Nearly five months of planning led to an event that included discussions about themselves and their place in the LGBT community, but also the recognition of administrators, including high school Principal Frank Pugliese and Superintendent Gerard Poole.

“In our building and district, we celebrate diversity, we don’t look down on it,” Pugliese said. “The fact so many districts felt the same way, I think even strengthened that message even more.”

The principal added he hopes this event will become “a normal part of the calendar.”

Fellow club co-advisor Ed Storck has been at the head of getting the whole event started. The fact that two school administrators could show such open support, he said, means a lot considering where the LGBT community has come from, especially in schools.

“So many kids were saying, ‘I didn’t know how many people were in support,’” he said.

SWR High School senior Ray Colon, of the Gay-Straight Alliance club, is flanked by GSA co-advisers Ed Storck and Brittany Davis. Photo from SWRCSD

Storck said the idea for the conference originally came to light when the club invited Jeremy Thode, an assistant principal at Center Moriches High School and the president of the Smithtown board of education, down to the school to speak to the club. Thode has been advocating for and educating about LGBTQ for little less than a year now. His son, Noah, came out as transgendered last January, and Thode has taken his experiences with his family’s path toward transition and acceptance and used it to advocate and educate both districts and parents.

“This event clearly told us that these kids, when with people who understand them, they are authentically themselves,” Thode said.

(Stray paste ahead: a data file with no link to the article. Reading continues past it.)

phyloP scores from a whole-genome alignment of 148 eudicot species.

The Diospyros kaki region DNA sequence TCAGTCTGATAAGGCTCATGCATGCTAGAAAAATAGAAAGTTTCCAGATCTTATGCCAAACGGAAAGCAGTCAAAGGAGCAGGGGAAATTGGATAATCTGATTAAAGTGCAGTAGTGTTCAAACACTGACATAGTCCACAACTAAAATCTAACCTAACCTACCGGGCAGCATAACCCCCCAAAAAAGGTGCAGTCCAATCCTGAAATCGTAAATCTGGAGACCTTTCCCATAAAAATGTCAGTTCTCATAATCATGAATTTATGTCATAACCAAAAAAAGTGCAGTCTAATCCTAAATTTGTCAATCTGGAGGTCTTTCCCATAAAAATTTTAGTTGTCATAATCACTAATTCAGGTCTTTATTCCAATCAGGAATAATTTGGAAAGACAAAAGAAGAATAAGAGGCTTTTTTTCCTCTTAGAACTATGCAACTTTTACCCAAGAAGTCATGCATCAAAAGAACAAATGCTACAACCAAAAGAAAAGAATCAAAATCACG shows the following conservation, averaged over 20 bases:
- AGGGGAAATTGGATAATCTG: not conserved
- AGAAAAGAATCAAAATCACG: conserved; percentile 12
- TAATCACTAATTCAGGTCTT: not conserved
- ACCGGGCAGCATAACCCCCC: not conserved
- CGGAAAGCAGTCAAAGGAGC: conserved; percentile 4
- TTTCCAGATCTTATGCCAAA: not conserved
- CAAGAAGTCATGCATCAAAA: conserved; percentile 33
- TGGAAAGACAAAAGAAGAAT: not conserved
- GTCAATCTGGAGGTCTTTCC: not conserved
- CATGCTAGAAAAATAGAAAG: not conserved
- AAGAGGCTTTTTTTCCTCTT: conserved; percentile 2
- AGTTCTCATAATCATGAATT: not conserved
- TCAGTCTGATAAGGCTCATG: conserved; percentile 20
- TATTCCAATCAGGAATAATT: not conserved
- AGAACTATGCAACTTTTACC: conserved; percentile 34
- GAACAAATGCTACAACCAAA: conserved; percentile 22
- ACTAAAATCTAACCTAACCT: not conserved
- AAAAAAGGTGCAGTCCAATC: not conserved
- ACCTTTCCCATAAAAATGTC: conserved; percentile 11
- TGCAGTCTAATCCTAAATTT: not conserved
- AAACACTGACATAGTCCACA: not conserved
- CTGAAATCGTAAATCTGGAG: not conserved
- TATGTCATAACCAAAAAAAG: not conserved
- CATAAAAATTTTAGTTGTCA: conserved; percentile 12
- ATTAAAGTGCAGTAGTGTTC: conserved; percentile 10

The club is planning future events for this year, including a visit this month to the LGBT Network of Long Island, a nonprofit support network that connects services on Long Island and Queens, where club students speak about the importance of allies in the community and how they wish to be treated by them. Later this year the club is planning a positivity week, which the club started three years ago. That week ends with a day of remembrance, where any participating student remains silent throughout the day to honor the people who have lost their lives due to discrimination in the past. On June 5, the district is also hosting the third annual Unity Dance for the other GSA clubs in Suffolk.

But club members also understand they have started something that may become a “legacy,” as Mulcahy put it. With Thode at the helm, the Smithtown school district is planning a similar event May 5. With more space in Smithtown High School West, they are able to fit the districts that were unable to come to the original event due to space.

“Ultimately, what needs to happen is more awareness, education and acceptance, not only in GSA’s, but in the wider community.” Thode said.

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Fifth-graders at St. James Elementary School in the Smithtown Central School District held a wax museum for their classmates and families Feb. 14. 

After researching a historical figure of their choice, the students dressed the role and became part of the living museum. They portrayed famous historical people, sports stars and entertainment legends. When someone “buzzed” them, the figures came to life and were able to animate themselves and give a biographical history of their character.

Stony Brook and Smithtown residents are concerned about future traffic problems if developments like Gyrodyne's proposed plans and others are completed. File photo by Jonathan Kornreich

One county committee’s hope to analyze the impact of development along a local road has been dashed for the time being.

At its Feb. 11 general meeting, the Suffolk County Legislature tabled a resolution to study a segment of road in the vicinity of the Smithtown and Brookhaven border.